We dredge to see the outlines of dreams rise
to the surface and sink—iterations of another
life—the great broken possessions of the dead
and the ways we deprive them by keeping them
ghosts. The color gray is all they have to eat.
We do not let them climb from the Lake.
We never expected their dreams to float.
We are cruel when we believe we are living.
Walking Again at the Asylum
The length of iced-over desert stretches absent arms.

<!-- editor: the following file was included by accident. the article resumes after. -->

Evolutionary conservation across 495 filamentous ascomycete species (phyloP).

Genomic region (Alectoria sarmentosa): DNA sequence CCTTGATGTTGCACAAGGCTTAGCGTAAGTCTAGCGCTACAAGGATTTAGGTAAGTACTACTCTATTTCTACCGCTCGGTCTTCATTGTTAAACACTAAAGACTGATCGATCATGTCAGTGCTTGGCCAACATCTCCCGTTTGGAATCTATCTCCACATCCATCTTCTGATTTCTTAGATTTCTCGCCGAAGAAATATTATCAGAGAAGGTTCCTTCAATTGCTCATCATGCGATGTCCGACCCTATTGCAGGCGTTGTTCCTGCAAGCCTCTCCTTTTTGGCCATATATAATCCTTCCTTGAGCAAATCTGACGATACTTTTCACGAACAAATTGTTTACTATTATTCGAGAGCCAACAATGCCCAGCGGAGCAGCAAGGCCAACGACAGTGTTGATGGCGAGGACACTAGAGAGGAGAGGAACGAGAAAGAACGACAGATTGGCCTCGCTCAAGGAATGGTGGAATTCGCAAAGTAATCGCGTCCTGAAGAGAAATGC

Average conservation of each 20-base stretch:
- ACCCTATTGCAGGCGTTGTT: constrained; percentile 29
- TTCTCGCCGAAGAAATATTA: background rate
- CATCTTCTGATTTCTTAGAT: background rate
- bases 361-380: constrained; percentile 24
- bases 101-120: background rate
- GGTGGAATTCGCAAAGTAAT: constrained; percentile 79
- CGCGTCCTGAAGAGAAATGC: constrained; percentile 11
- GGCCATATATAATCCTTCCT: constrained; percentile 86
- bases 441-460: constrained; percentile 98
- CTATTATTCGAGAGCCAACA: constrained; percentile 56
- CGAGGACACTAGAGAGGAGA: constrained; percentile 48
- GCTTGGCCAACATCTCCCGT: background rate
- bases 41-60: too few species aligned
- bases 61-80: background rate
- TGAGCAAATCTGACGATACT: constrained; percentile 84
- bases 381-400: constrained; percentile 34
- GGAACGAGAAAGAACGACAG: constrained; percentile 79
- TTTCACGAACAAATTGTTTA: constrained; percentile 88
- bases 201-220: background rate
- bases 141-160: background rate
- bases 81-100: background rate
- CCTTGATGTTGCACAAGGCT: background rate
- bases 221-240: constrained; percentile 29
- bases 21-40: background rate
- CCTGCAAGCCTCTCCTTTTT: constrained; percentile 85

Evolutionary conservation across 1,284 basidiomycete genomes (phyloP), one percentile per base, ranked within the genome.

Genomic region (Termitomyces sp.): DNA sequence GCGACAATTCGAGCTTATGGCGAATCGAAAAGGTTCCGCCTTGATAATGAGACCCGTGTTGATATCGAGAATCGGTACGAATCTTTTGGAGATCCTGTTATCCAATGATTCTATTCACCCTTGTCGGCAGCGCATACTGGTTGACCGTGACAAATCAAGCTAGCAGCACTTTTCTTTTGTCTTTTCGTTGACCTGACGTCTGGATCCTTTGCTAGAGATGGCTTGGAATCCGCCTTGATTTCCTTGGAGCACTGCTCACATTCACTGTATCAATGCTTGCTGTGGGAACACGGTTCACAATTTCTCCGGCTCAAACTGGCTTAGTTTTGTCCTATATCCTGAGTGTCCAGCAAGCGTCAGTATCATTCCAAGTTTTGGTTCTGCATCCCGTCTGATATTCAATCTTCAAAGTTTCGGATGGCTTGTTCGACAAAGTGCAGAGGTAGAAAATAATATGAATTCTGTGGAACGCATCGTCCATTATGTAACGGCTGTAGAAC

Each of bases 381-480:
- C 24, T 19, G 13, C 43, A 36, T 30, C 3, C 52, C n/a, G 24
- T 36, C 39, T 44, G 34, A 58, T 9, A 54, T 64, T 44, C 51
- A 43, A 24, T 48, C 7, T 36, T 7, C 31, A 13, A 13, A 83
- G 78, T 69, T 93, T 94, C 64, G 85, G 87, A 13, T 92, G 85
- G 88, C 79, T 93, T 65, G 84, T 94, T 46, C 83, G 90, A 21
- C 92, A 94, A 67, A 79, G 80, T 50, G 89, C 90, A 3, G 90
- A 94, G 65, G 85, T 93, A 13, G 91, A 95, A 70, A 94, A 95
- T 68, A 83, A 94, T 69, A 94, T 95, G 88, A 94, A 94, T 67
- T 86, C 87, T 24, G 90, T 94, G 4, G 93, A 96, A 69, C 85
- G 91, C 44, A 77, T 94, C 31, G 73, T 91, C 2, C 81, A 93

Ghost traces clot the horizon, frosted moisture corroding
the restraining chair left to rot. A hawk bursts from the jagged
seat, flushes our faces with warmth, the glow of knowledge
and danger. The watchman attempts to warm his unfeeling
fingertips in the weak light of the patients’ flickering prayers.
The people are disturbed, both inside the gates and out.
Our prayer is cold like God’s articulate fingertips, like
his delicate wrists; we are sick. The hawk repeats her passion.